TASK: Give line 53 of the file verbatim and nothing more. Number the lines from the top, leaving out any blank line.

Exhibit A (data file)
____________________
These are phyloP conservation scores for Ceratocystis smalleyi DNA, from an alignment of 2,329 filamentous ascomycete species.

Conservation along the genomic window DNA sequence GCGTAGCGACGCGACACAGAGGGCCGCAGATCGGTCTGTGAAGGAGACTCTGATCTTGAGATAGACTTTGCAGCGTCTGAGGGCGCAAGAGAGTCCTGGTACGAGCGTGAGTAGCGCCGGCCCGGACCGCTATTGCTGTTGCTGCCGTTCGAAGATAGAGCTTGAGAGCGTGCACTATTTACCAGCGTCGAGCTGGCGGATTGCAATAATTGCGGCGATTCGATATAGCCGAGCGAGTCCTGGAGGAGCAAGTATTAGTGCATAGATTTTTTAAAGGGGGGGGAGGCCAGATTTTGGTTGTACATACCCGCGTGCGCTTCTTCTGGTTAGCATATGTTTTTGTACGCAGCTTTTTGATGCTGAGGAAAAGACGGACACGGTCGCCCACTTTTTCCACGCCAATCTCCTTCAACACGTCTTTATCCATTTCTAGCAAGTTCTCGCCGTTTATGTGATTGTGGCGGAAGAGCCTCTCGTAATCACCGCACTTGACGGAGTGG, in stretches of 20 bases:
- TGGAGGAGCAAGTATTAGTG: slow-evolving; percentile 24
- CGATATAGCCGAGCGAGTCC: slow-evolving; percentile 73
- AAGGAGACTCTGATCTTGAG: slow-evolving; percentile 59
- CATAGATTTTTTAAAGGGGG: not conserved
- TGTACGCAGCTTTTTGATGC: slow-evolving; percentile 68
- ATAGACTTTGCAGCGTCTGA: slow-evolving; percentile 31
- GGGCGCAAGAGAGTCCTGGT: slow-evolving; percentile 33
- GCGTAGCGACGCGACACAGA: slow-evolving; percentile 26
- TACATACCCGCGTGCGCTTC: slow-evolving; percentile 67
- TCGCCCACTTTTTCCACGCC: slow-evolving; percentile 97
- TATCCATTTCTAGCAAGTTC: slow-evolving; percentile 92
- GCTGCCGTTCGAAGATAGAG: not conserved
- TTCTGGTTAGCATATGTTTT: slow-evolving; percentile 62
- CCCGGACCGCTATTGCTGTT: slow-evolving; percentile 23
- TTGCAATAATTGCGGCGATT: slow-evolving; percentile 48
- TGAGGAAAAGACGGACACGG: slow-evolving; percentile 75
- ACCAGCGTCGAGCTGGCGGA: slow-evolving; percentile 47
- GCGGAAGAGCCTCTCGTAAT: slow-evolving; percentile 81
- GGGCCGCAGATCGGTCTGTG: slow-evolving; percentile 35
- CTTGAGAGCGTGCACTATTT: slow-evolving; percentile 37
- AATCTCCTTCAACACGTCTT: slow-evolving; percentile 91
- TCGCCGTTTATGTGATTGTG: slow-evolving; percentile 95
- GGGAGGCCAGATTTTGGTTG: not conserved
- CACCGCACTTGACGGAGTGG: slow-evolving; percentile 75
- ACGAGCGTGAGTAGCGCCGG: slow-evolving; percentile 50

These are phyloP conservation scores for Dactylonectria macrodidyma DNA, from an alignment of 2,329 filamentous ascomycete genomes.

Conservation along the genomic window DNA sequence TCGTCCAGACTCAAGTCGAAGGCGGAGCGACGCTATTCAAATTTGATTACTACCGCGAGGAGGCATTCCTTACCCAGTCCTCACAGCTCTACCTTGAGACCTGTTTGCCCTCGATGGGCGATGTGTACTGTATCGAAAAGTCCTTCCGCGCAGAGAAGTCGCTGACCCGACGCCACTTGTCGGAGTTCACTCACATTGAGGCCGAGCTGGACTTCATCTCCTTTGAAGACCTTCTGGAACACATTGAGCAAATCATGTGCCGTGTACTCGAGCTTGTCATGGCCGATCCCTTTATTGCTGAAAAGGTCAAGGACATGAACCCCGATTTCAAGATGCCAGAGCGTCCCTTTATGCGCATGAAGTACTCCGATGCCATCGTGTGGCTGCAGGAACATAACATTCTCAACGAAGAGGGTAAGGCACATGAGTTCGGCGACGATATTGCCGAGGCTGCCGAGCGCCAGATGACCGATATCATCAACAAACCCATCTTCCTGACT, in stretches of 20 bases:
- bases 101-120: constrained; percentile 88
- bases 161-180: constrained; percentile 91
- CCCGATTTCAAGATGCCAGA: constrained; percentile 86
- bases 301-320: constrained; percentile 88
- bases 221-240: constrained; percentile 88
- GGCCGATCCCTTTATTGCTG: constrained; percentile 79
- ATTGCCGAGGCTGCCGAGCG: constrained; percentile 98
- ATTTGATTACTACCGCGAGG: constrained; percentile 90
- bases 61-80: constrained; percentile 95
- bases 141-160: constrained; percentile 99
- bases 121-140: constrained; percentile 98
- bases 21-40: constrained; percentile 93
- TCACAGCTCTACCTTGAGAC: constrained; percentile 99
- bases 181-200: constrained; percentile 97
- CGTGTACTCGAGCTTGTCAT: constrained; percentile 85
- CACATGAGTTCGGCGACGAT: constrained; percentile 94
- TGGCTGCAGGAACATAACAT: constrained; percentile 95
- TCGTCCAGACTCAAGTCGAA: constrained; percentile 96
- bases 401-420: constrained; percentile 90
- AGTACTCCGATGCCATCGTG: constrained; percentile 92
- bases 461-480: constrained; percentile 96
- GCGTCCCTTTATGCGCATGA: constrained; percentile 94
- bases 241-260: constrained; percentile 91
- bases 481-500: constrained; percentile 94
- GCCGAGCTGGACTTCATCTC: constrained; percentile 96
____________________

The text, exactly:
- bases 481-500: constrained; percentile 94